Of all the government travel advisory publications released by various nations, the Australian Smarttraveller site is probably one of the most extensive. It contains comprehensive descriptions about the conditions of almost every country in the world, and many destinations also have detailed intranational maps which highlight the travel advice for certain regions, cities, routes, or other features. For example, here is the map for Asia as of October 2022:

Smartttraveller map of asia

A switch to Jekyll

I have migrated this website again, and now it’s a static site generated by Jekyll and served by GitHub Pages! Hopefully I won’t have to perform another migration any time soon.

Having existed for almost 15 years now, this website has had a long history of backends. Initially, I used a custom blogging system which I developed in PHP (all the rage back in 2008). Eventually, that got way too cumbersome to maintain, and I moved it to WordPress. After a while of that, however, I found WordPress too feature-heavy and complex, especially in the theme (since WordPress themes are just PHP files) and editor (it’s basically a full WYSIWYG page designer now) departments. Therefore, in 2016 I migrated once again to Ghost, which this site has thus been using until shortly before this post was published.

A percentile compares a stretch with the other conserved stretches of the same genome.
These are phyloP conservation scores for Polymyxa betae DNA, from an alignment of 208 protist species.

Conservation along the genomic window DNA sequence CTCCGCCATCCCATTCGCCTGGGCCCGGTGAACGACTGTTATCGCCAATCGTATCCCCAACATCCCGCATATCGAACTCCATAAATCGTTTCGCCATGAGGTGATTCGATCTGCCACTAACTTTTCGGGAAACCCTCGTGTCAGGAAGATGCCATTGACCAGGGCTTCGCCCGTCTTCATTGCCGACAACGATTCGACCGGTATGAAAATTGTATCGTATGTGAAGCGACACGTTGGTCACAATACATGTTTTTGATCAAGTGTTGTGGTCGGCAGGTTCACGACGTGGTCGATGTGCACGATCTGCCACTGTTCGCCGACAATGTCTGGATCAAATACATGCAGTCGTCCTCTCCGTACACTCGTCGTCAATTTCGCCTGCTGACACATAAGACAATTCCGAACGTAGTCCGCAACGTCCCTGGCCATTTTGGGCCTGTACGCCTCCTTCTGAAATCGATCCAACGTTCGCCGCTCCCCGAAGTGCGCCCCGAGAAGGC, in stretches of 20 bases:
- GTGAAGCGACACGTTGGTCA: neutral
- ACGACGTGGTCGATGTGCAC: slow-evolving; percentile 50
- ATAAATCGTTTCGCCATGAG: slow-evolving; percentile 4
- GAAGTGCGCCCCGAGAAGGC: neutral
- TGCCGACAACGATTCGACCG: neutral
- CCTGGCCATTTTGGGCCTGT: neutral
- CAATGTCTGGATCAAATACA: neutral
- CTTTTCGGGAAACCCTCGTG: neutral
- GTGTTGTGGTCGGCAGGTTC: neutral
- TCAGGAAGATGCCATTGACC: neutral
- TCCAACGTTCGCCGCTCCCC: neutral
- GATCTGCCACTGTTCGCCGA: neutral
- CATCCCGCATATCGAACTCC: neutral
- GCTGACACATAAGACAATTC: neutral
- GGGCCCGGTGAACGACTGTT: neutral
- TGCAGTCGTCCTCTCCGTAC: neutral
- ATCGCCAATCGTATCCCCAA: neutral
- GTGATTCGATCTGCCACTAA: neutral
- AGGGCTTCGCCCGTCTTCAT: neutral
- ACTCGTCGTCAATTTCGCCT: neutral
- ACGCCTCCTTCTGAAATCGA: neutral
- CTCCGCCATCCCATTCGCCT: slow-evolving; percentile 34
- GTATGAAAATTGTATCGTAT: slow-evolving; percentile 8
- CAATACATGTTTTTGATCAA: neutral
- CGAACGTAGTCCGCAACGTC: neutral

The Planck keyboard

Somehow, a while ago I became interested in small and unusual keyboards. Usually they came as PCB kits which required each key switch to be individually soldered, however, and it seemed tedious to me to have to solder (number of keys) * 2 points on the PCB for the switches (not to mention diodes as well), especially if de-soldering was required later.